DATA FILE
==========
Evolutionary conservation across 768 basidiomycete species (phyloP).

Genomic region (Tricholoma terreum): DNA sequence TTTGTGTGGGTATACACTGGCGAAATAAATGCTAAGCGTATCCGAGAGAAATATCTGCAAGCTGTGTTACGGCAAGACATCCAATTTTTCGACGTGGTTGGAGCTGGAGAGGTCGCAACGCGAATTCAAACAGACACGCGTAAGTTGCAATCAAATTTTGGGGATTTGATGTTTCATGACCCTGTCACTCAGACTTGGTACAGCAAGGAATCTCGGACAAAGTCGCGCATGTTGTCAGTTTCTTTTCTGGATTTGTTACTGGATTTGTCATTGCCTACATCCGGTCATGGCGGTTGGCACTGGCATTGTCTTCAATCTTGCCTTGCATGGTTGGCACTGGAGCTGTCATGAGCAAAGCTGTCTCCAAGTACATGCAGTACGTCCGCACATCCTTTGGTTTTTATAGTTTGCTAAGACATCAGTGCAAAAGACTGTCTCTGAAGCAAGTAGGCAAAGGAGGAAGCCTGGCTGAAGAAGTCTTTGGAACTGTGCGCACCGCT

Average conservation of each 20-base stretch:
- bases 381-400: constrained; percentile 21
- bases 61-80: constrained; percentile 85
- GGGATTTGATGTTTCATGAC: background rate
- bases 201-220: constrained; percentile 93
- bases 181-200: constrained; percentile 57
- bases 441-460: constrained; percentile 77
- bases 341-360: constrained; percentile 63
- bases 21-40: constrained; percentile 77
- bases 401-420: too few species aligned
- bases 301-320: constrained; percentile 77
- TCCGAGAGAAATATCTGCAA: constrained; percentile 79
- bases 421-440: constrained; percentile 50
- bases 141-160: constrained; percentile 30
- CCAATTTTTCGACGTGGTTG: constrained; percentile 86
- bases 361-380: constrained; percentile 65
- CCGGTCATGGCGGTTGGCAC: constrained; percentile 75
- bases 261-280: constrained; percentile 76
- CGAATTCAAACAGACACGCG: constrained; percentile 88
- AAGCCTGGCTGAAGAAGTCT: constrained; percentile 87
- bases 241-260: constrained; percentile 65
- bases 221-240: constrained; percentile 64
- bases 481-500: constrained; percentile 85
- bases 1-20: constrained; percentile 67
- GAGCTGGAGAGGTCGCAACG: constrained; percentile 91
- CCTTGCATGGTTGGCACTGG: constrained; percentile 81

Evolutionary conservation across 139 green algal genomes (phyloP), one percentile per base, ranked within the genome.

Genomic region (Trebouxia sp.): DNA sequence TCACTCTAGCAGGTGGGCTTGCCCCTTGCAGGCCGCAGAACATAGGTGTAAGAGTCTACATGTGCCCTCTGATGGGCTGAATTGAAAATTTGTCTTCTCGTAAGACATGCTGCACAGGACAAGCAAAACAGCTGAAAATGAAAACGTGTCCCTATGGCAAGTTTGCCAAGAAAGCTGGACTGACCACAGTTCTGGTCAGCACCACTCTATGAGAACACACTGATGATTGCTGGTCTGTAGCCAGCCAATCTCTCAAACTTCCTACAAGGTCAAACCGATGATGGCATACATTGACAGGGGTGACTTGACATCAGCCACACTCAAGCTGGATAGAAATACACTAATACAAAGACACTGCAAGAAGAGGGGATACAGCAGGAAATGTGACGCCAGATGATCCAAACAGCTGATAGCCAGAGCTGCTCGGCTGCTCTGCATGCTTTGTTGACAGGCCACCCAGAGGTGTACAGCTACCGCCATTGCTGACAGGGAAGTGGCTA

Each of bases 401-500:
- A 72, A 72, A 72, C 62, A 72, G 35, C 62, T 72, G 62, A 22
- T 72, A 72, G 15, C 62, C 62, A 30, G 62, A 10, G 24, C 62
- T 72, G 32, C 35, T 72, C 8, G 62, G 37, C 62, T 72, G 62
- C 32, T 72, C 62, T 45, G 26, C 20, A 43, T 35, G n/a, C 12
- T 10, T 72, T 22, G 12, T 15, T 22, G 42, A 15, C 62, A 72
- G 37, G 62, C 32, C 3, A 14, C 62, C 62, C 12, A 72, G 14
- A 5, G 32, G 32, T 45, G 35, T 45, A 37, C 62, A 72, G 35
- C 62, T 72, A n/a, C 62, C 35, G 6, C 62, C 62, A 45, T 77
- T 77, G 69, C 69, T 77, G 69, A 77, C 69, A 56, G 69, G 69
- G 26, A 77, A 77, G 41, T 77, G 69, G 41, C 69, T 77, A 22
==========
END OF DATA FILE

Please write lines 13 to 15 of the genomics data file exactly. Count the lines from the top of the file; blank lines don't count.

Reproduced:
- bases 301-320: constrained; percentile 77
- TCCGAGAGAAATATCTGCAA: constrained; percentile 79
- bases 421-440: constrained; percentile 50